“Power is not a means; it is an end. One does not establish a dictatorship to safeguard a revolution; one makes a revolution in order to establish the dictatorship. The object of persecution is persecution. The object of torture is torture. The object of power is power. Now do you begin to understand me?” (George Orwell)
Orwell’s 1984 is one of the essential novels of world literature, and Michael Radford adapted it (and got it released just under the wire) for the year it took place. Although it’s been superseded in film history by Terry Gilliam’s wild and brilliant Brazil from one year later, it still stands on its own and deserves an audience, an adaptation of an unadorned and effective novel that preserves just those virtues.
In common with Brazil, Radford presents a dirty, backwards future; it’s one of Orwell’s insights that totalitarian regimes don’t need to innovate or improve, and in fact will hold on to power better if they don’t. The world is visually complete, the plot is what Orwell wrote, a trap in which no one will ever escape, and the Eurythmics’ haunting score underlines that. It’s the actors who drive it home, naturalistic, sympathetic, and compelling performances as icons: Suzanne Hamilton as Julia, Cyril Cusack as Mr. Charrington, John Hurt as Winston Smith, defeated in his body before it ever happens in the story.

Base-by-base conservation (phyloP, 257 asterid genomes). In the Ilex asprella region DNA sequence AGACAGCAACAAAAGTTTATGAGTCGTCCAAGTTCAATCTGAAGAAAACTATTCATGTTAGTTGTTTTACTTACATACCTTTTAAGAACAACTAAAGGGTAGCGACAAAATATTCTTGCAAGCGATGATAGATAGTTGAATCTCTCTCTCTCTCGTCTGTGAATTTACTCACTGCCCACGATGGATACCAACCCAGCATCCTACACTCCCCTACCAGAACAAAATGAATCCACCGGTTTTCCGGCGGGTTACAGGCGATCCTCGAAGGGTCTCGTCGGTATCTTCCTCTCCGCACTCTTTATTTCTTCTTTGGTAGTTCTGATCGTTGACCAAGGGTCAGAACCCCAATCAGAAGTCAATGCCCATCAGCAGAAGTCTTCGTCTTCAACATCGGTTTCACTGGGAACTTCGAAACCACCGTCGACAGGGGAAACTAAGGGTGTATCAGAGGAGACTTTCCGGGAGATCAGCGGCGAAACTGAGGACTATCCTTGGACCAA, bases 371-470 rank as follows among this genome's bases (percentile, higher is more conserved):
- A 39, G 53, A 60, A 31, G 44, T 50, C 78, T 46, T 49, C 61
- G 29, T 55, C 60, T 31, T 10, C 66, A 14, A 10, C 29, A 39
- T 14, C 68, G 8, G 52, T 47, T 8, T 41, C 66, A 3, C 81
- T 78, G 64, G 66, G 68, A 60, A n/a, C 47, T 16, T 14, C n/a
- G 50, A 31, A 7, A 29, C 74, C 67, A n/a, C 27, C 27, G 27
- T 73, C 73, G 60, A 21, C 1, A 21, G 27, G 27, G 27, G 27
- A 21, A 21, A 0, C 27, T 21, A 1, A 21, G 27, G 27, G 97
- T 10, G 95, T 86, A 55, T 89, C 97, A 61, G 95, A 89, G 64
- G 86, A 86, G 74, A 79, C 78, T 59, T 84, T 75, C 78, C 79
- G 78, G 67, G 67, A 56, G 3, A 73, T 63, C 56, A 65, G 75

Best of all, and a reminder of a last link to the past (one of the underlying themes of the novel), is Richard Burton as O’Brien. In his last film performance, O’Brien embodies the Orwellian concept of doublethink: Party functionary and nineteenth-century gentleman; torturer and best friend; maniac and unshakably dignified; blank-wall cruel and warmly sympathetic. It’s there in every beat of his performance, the kind of thing where you can’t act it, only live it. I can’t think of anyone else in 1984 who could have done it.
1984 is 32 years in the past; 1984 is still as important as it ever was. Maybe the day will come when it’s seen as a paranoid fantasy of the past, but I’m not betting on that one.
1984 streams free on Amazon Prime.